Yesterday, we reported that NRA lapdog Mitch McConnell suddenly (and conveniently) had an attack of conscience over an 80-year-old statue of Confederate States of America President Jefferson Davis. McConnell is calling for its removal from Kentucky’s state capitol building. Why is McConnell doing it? Because it’s exactly what the NRA must have right now to prevent gun control measures; and McConnell is not the only one singing the NRA’s song.

In neighboring Tennessee, U.S. Representative Jim Cooper, a Democrat representing the Nashville area, is calling for the removal of another prominent figure of the Confederacy, Lieutenant General Nathan Bedford Forrest. General Forrest’s bust stands on the top floor of the state capitol building.

A slave trader as well as a plantation owner, Forrest is infamous for his association with the Ku Klux Klan during the Reconstruction Years following the American Civil War. According to many historical accounts, Forrest was the Klan’s first “Grand Wizard.” In 1868, he described it to an Ohio newspaper reporter as “a protective political military organization,” according to Matt Gardell in his 2003 book, Gods of the Blood: the Pagan Revival and White Separatism.

Like Kentucky, Tennessee is a stronghold of gun owners’ rights supporters – and Jim Cooper is among them.  In 2003, he voted in favor of a bill prohibiting plaintiffs from bringing lawsuits against gun manufacturers. Two years later, he again voted “yes” on a similar bill to shield gun makers from liability. He has long been an NRA supporter, which financed one of his early campaigns to the tune of $10,000 – almost the legal limit back during the pre-Citizens United Era.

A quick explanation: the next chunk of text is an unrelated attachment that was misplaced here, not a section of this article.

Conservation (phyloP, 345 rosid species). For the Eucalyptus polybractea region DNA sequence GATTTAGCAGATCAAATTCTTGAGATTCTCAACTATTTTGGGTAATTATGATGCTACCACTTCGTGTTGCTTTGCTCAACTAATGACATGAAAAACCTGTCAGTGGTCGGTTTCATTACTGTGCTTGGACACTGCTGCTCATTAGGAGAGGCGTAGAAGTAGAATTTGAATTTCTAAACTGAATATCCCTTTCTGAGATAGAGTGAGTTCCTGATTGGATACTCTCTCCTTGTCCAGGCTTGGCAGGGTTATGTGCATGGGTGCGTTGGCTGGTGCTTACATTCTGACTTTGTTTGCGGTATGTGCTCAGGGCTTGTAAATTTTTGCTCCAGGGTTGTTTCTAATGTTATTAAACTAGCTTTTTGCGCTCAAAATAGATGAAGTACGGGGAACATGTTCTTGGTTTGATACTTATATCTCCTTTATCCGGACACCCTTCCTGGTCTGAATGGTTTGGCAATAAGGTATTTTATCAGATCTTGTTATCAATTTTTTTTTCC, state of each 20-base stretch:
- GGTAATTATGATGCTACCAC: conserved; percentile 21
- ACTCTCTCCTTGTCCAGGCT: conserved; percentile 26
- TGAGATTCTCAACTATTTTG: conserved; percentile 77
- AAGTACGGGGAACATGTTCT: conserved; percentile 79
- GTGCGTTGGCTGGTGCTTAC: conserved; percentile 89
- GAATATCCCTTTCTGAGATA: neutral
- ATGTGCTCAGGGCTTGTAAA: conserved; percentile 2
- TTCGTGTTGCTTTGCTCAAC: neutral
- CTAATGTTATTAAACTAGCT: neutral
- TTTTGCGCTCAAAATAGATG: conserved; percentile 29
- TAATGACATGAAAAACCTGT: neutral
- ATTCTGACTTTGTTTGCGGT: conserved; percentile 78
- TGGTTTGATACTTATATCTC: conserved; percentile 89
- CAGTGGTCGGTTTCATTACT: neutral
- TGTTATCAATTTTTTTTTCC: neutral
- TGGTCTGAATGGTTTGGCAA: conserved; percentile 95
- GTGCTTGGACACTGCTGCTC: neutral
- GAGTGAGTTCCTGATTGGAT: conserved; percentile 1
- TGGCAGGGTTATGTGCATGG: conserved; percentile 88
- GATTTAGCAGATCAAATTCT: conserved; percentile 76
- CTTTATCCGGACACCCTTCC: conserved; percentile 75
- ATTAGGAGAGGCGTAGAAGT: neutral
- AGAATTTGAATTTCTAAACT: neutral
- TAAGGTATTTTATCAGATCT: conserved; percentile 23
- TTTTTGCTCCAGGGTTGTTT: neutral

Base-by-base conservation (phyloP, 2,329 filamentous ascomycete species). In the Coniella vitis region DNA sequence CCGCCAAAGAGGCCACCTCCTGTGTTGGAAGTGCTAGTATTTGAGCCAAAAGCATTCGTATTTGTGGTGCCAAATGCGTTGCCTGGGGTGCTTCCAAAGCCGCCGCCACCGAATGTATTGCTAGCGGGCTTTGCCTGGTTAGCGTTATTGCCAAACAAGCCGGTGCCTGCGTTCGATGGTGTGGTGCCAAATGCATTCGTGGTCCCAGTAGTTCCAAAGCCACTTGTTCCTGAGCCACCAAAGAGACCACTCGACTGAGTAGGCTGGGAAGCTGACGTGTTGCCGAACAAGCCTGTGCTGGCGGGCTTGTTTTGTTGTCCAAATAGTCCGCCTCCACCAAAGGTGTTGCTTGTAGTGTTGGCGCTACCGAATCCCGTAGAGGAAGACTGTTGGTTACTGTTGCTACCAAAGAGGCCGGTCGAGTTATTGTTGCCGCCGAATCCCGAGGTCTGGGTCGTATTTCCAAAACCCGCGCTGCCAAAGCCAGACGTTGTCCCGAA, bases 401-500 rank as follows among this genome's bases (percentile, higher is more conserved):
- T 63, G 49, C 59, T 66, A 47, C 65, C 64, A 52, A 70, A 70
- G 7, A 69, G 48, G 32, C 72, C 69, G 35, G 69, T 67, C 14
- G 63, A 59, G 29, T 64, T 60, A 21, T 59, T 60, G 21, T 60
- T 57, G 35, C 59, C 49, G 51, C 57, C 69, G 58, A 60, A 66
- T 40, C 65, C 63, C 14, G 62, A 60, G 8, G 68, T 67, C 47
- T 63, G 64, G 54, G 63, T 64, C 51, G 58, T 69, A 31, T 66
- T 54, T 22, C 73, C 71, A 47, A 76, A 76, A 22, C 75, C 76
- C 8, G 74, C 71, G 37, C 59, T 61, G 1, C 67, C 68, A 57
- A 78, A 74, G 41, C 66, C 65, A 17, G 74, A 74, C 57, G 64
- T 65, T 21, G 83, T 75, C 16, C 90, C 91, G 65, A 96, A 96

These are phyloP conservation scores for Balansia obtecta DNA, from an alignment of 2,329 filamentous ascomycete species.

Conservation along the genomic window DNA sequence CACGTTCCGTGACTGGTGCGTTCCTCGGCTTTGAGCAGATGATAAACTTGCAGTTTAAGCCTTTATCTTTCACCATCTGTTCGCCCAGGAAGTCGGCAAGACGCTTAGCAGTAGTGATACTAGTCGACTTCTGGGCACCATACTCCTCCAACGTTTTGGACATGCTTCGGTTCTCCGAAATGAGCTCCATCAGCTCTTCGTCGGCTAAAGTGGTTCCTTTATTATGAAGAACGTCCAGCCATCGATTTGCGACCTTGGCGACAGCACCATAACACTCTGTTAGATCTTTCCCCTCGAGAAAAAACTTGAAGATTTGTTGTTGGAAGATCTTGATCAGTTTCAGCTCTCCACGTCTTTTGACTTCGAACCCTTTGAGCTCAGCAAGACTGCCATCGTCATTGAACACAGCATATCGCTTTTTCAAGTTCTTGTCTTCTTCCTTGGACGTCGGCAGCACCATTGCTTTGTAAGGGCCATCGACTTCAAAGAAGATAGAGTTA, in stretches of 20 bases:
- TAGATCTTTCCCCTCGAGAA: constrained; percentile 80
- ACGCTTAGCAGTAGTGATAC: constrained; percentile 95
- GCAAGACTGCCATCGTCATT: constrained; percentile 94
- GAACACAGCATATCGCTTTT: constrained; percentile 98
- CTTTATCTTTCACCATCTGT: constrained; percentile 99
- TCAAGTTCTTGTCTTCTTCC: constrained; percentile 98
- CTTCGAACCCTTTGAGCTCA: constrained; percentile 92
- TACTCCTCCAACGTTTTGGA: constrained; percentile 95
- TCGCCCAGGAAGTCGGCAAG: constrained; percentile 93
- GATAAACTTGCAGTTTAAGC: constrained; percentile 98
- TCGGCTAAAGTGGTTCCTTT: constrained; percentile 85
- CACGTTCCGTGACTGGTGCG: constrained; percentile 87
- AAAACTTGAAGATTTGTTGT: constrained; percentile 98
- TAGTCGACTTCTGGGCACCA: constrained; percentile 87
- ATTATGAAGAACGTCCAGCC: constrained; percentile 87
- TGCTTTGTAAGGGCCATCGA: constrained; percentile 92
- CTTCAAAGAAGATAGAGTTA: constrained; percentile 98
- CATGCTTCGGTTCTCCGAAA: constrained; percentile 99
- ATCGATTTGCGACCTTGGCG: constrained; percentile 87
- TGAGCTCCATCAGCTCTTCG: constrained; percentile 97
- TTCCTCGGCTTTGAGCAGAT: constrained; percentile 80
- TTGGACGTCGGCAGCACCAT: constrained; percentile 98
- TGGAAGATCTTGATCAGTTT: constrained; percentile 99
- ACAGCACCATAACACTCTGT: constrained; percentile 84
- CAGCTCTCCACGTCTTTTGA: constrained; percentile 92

Considering his connections with the NRA, it’s no small wonder that Cooper has grabbed onto this latest opportunity to use a recent tragedy in order to shore up his own political career and influence with the NRA.

As we at Ring of Fire were the first to raise this issue, doesn’t it seem quite clear that the NRA is the force behind placing all focus on the South Carolina tragedy on the Confederate flag and other Confederate symbols, rather than focusing on Gun Control – the real issue.

We must not lose focus.


K.J. McElrath is a former history and social studies teacher who has long maintained a keen interest in legal and social issues. In addition to writing for The Ring of Fire, he is the author of two published novels: Tamanous Cooley, a darkly comic environmental twist on Dante's Inferno, and The Missionary's Wife, a story of the conflict between human nature and fundamentalist religious dogma. When not engaged in journalistic or literary pursuits, K.J. works as an entertainer and film composer.